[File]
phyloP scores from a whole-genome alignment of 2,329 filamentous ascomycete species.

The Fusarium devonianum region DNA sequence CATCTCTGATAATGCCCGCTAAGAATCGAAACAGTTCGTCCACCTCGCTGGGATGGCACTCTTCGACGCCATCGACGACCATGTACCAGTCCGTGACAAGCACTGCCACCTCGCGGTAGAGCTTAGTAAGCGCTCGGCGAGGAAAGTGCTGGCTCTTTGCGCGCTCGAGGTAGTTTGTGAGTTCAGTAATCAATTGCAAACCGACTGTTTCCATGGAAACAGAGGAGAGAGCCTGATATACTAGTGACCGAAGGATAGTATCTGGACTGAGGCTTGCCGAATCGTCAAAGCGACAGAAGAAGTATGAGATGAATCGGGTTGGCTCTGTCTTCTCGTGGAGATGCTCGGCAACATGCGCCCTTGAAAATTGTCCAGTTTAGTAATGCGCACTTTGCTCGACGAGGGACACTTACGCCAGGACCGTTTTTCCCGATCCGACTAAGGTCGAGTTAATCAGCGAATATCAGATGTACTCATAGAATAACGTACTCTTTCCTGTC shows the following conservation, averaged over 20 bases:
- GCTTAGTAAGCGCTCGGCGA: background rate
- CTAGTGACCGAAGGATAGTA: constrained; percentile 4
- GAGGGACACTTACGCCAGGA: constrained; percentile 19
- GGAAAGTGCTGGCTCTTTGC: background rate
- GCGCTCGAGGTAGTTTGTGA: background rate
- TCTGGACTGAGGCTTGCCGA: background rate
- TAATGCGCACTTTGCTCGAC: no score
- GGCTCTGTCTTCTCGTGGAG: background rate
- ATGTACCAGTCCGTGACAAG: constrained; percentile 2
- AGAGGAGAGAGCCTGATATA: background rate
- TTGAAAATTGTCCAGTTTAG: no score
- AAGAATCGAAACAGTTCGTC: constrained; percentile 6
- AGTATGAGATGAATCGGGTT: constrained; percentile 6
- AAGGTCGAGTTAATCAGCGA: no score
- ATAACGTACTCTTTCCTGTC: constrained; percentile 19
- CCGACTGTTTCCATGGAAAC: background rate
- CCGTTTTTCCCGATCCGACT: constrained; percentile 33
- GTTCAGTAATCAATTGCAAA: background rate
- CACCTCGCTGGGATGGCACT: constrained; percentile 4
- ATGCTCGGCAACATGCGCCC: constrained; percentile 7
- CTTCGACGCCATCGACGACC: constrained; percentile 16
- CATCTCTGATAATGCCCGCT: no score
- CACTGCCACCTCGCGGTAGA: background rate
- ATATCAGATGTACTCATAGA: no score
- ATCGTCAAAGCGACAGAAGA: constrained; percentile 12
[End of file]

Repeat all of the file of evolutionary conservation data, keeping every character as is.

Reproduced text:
phyloP scores from a whole-genome alignment of 2,329 filamentous ascomycete species.

The Fusarium devonianum region DNA sequence CATCTCTGATAATGCCCGCTAAGAATCGAAACAGTTCGTCCACCTCGCTGGGATGGCACTCTTCGACGCCATCGACGACCATGTACCAGTCCGTGACAAGCACTGCCACCTCGCGGTAGAGCTTAGTAAGCGCTCGGCGAGGAAAGTGCTGGCTCTTTGCGCGCTCGAGGTAGTTTGTGAGTTCAGTAATCAATTGCAAACCGACTGTTTCCATGGAAACAGAGGAGAGAGCCTGATATACTAGTGACCGAAGGATAGTATCTGGACTGAGGCTTGCCGAATCGTCAAAGCGACAGAAGAAGTATGAGATGAATCGGGTTGGCTCTGTCTTCTCGTGGAGATGCTCGGCAACATGCGCCCTTGAAAATTGTCCAGTTTAGTAATGCGCACTTTGCTCGACGAGGGACACTTACGCCAGGACCGTTTTTCCCGATCCGACTAAGGTCGAGTTAATCAGCGAATATCAGATGTACTCATAGAATAACGTACTCTTTCCTGTC shows the following conservation, averaged over 20 bases:
- GCTTAGTAAGCGCTCGGCGA: background rate
- CTAGTGACCGAAGGATAGTA: constrained; percentile 4
- GAGGGACACTTACGCCAGGA: constrained; percentile 19
- GGAAAGTGCTGGCTCTTTGC: background rate
- GCGCTCGAGGTAGTTTGTGA: background rate
- TCTGGACTGAGGCTTGCCGA: background rate
- TAATGCGCACTTTGCTCGAC: no score
- GGCTCTGTCTTCTCGTGGAG: background rate
- ATGTACCAGTCCGTGACAAG: constrained; percentile 2
- AGAGGAGAGAGCCTGATATA: background rate
- TTGAAAATTGTCCAGTTTAG: no score
- AAGAATCGAAACAGTTCGTC: constrained; percentile 6
- AGTATGAGATGAATCGGGTT: constrained; percentile 6
- AAGGTCGAGTTAATCAGCGA: no score
- ATAACGTACTCTTTCCTGTC: constrained; percentile 19
- CCGACTGTTTCCATGGAAAC: background rate
- CCGTTTTTCCCGATCCGACT: constrained; percentile 33
- GTTCAGTAATCAATTGCAAA: background rate
- CACCTCGCTGGGATGGCACT: constrained; percentile 4
- ATGCTCGGCAACATGCGCCC: constrained; percentile 7
- CTTCGACGCCATCGACGACC: constrained; percentile 16
- CATCTCTGATAATGCCCGCT: no score
- CACTGCCACCTCGCGGTAGA: background rate
- ATATCAGATGTACTCATAGA: no score
- ATCGTCAAAGCGACAGAAGA: constrained; percentile 12